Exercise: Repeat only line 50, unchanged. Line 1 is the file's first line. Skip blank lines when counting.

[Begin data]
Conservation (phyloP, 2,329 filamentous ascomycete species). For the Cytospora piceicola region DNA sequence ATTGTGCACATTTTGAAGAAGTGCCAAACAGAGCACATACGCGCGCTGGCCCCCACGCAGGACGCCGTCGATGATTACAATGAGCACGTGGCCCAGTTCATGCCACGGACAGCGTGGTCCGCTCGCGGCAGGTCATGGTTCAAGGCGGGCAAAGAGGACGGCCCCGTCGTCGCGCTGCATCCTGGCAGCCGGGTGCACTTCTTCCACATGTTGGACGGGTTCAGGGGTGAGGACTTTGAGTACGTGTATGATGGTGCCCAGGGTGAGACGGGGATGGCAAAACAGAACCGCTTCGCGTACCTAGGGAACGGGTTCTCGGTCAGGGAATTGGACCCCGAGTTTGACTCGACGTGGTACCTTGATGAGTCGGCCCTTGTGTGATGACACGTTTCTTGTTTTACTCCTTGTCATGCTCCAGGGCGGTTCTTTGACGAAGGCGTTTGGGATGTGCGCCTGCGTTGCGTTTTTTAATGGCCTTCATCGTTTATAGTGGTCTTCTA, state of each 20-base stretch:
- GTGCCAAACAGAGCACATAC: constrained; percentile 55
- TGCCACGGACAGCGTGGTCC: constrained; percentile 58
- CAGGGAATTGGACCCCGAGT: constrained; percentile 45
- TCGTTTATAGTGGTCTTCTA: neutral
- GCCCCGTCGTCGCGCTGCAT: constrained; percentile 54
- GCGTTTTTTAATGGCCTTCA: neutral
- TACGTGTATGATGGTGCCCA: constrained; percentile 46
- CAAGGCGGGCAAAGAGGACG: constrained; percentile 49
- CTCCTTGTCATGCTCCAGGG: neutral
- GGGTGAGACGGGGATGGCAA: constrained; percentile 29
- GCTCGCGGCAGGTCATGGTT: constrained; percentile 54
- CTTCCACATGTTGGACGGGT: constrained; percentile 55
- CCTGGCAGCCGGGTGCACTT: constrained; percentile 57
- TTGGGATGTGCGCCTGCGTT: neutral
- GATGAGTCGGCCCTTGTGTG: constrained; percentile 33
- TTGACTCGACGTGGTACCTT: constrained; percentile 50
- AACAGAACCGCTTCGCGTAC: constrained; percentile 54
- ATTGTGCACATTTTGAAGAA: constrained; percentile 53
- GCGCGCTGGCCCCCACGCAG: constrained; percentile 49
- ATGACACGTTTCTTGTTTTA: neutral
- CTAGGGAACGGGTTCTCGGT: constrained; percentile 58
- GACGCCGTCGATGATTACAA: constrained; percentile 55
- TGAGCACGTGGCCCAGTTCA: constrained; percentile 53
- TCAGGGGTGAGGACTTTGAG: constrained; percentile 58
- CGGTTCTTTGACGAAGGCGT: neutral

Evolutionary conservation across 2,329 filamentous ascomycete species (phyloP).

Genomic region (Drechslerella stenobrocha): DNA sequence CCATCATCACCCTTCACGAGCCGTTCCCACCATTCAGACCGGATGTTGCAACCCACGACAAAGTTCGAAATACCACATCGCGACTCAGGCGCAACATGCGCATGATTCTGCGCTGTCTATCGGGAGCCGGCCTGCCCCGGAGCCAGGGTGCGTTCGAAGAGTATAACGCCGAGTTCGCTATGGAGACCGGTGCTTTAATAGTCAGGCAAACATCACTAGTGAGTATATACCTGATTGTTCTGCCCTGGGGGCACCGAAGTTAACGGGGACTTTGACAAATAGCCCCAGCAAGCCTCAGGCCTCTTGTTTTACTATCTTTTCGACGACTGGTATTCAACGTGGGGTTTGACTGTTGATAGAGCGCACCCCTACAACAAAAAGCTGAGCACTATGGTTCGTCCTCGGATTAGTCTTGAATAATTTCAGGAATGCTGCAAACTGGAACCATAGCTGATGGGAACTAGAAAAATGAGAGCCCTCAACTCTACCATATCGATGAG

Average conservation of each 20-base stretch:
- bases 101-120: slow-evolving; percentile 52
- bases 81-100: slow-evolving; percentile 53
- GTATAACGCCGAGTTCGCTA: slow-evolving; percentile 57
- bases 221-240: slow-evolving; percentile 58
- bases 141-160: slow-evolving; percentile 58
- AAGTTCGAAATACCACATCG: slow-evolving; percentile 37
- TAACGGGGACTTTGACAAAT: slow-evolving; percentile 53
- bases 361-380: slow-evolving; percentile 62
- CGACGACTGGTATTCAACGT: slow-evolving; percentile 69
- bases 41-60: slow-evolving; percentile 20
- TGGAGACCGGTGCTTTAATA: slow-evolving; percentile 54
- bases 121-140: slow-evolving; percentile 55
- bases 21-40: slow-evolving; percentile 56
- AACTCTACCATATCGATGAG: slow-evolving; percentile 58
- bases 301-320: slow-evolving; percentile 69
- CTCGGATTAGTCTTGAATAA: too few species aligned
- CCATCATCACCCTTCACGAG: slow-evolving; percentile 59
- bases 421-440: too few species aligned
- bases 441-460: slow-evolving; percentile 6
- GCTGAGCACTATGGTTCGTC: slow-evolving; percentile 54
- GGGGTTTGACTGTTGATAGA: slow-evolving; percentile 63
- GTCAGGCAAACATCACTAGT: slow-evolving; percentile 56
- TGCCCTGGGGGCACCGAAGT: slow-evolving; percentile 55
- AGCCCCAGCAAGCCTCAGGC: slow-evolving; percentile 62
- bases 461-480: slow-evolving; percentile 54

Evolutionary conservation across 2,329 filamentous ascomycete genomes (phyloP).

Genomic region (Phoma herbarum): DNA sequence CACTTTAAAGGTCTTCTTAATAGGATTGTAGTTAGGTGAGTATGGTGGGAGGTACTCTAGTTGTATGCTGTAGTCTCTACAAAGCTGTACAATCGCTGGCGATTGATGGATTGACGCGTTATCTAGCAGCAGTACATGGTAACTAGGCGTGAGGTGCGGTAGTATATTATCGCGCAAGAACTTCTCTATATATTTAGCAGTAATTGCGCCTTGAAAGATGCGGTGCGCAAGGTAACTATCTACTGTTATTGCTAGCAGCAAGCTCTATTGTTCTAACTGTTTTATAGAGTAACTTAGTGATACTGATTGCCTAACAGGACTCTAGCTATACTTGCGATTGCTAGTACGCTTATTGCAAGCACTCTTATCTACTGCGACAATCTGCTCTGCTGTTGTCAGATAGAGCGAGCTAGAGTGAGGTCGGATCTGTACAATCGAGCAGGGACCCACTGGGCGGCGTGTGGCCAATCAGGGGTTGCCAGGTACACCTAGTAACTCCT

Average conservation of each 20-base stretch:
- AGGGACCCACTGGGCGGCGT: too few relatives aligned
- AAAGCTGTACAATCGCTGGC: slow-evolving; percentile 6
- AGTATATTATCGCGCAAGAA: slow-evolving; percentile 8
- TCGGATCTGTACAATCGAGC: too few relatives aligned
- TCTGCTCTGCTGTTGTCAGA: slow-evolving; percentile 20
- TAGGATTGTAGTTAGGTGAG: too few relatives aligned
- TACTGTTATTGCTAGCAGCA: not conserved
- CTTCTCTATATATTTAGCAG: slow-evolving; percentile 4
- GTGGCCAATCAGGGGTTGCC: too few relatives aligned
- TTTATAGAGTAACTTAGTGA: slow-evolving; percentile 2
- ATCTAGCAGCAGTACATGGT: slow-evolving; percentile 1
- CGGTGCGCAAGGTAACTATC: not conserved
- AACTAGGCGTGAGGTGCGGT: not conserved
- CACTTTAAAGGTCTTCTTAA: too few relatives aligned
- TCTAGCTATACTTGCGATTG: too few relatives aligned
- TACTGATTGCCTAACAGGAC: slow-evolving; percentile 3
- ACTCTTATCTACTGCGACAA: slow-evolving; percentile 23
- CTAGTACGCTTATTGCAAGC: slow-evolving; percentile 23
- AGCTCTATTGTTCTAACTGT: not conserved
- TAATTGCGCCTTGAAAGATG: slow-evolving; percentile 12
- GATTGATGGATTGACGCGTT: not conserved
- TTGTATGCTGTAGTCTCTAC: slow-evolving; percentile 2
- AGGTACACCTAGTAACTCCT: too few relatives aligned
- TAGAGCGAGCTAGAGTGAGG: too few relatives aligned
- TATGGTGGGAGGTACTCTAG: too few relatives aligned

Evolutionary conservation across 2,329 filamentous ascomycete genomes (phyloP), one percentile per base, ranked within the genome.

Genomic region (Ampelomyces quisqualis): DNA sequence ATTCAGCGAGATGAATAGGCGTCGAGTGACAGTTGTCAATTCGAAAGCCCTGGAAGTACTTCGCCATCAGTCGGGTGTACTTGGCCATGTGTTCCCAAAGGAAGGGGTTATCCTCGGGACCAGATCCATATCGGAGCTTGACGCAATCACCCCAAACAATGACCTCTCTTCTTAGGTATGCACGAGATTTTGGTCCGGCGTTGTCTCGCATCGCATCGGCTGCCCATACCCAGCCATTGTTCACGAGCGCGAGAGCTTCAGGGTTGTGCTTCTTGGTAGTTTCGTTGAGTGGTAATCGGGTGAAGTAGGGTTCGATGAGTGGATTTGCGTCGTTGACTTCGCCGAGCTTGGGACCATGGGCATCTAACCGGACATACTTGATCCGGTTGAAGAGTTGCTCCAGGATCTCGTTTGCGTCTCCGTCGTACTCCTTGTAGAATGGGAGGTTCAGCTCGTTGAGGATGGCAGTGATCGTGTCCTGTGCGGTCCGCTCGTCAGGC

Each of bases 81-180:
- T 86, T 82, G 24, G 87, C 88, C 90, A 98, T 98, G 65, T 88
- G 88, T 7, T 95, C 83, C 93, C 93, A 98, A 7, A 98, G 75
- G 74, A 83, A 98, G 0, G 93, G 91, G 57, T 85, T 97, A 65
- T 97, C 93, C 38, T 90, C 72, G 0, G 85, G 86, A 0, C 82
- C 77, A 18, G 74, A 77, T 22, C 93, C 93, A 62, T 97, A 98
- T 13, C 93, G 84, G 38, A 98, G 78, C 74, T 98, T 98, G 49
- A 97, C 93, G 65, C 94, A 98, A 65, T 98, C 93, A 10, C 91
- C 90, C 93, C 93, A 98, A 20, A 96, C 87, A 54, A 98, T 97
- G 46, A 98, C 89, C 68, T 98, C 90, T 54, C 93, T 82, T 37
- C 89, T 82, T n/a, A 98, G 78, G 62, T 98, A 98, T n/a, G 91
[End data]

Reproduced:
- GGGGTTTGACTGTTGATAGA: slow-evolving; percentile 63